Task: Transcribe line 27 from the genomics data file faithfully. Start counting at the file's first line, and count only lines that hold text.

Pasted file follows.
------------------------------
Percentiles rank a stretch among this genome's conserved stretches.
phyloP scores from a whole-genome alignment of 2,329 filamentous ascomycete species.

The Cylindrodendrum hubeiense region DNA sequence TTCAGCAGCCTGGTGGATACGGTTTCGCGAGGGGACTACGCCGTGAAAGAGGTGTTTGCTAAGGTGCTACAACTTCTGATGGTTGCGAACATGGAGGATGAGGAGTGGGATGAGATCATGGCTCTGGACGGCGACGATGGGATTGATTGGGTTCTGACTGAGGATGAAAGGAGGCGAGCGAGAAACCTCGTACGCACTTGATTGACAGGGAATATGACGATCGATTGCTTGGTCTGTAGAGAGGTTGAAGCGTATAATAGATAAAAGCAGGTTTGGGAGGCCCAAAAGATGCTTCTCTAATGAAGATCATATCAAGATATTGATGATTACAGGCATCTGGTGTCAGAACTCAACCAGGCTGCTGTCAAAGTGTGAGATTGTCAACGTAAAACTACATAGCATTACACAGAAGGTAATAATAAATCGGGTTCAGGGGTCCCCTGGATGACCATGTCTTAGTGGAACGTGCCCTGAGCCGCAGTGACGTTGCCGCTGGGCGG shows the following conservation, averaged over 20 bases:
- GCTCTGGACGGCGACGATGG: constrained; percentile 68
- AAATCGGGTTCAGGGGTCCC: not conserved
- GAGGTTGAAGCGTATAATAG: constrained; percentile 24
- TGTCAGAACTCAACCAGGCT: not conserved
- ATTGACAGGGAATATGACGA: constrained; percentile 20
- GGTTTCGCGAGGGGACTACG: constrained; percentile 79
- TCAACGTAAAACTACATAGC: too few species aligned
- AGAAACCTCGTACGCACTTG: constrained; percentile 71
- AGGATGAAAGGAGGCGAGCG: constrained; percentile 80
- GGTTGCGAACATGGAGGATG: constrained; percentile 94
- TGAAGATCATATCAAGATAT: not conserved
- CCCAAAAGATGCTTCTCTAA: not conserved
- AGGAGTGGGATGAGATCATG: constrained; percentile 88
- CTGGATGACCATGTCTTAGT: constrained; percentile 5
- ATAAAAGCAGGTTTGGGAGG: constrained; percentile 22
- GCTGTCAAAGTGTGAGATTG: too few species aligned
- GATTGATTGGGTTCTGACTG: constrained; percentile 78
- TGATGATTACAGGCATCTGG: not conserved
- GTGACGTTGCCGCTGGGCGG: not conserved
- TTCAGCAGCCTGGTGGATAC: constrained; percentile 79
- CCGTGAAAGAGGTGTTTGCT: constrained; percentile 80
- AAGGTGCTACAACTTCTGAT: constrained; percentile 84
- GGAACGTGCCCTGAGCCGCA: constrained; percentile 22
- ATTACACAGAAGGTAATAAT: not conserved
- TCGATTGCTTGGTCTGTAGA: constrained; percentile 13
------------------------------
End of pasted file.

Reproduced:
- ATTACACAGAAGGTAATAAT: not conserved